As I prepare to return to school for the new academic year and welcome my new Foundation class to our school, I can’t help but feel excited. Usually September focuses on establishing routines, settling in to school life and base-line assessments, but this year will be slightly different for us.
My Early Years group of Apple Distinguished Educators in America are already a few weeks in to their school year and we are about to embark on a year of collaboration and projects between our classes. The first of these projects, which is a great ‘getting to know you’ exercise for my own class but also for all of our classes, is called ‘International Dot Day’.
This year I applied to attend the Apple Distinguished Educator Global Institute, held in San Diego. My application was successful and I joined 9 other UK Apple Distinguished Educators (ADEs) on a trip to America which would change my life. Not only would this be a week to meet ADEs from 31 countries, it would be a chance to become a learner again, change perspectives, develop new skills and collaborate on a projects for the next school year.
When starting my new school in September, the mission was to turn the school around and promote the great things that happen inside our school. We are half way through the school year now and the work that we done so far has been incredible. Rapid progress is being made and the school feels like a completely different place than it did when I went to look around nearly a year ago.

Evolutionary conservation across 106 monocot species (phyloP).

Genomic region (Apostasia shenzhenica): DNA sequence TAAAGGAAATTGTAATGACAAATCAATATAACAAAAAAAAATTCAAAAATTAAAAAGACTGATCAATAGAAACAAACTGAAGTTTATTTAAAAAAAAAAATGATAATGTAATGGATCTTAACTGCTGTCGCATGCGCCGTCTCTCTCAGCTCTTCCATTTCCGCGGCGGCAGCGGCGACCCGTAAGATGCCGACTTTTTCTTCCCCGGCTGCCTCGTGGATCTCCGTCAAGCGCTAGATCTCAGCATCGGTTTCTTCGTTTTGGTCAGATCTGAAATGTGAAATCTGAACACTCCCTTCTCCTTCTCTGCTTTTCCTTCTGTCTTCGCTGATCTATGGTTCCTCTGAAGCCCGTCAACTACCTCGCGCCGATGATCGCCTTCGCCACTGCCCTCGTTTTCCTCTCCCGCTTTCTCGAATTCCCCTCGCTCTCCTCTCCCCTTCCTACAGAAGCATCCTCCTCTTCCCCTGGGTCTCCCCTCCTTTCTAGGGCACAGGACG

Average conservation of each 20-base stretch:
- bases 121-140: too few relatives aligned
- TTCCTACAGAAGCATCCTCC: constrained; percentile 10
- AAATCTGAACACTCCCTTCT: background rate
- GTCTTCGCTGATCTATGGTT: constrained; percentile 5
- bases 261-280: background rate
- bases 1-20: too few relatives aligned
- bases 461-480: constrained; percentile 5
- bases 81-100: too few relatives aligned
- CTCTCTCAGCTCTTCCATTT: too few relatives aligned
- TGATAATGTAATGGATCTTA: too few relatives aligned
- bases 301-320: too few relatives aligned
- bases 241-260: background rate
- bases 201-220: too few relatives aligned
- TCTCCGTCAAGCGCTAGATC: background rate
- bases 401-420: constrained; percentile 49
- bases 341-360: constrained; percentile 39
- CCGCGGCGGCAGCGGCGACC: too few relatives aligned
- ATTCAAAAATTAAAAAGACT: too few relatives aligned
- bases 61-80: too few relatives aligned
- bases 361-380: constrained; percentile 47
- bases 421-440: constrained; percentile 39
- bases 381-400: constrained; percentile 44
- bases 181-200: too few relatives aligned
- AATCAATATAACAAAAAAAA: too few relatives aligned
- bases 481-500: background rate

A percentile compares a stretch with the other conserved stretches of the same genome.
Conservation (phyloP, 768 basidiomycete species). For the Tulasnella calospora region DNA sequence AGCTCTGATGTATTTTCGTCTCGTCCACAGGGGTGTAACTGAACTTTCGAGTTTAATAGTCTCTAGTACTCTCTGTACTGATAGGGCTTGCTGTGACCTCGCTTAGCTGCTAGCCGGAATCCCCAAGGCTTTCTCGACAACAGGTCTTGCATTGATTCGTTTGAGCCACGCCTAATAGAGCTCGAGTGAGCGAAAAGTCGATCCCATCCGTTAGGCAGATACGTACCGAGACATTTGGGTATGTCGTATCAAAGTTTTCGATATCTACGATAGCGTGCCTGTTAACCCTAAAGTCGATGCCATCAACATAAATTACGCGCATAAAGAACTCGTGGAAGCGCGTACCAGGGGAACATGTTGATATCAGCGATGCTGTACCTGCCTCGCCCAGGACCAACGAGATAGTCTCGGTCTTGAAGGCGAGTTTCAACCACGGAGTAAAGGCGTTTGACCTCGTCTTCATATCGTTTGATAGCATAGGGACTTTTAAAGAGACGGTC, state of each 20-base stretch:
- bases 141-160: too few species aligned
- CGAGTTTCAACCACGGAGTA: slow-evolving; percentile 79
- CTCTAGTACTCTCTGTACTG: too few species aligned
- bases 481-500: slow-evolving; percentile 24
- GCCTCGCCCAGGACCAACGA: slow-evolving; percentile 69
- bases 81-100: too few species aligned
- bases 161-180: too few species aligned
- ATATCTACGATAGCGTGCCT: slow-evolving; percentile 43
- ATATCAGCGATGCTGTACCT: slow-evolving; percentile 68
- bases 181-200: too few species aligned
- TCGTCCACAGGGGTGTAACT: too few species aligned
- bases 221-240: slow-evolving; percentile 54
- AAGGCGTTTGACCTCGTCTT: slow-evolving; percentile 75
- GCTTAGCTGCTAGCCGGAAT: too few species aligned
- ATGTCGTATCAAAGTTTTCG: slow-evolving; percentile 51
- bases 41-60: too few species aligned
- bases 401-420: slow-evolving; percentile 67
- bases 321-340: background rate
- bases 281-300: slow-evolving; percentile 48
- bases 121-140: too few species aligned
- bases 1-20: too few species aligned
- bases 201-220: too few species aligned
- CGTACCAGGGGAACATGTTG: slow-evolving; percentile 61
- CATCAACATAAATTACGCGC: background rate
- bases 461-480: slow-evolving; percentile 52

We are very proud of what we have achieved so far.
Back in November I shared my vision for developing class blogs with head teachers and deputies at a school leadership conference in Nottinghamshire. My presentation was all about what could be achieved by blogging- I had only just started when I ran this workshop. I explained the upcoming requirements of the new computing curriculum and that e-safety and responsible internet use needs to be taught from Year 1. I suggested that blogs embeds this in the school ethos and regular blogging promotes responsible online behaviour.
This week everything fell in to place neatly, and the impact blogs have had on our learning environment and parental involvement has been phenomenal. It has only been 5 days.
Today was such an exciting day.
Over the half term I organised a Skype call with a K class at Avenues School in New York City.
It was the first time that I had planned a video call with any class, let alone Foundation children, and I didn’t know what to expect at all.
The call was an incredible experience and surprised me on so many levels. I was amazed at how confident the children were (both my class and the Eagles class at Avenues). They very quickly understood the concept of the link and listened so attentively to the speakers so that they could answer the questions.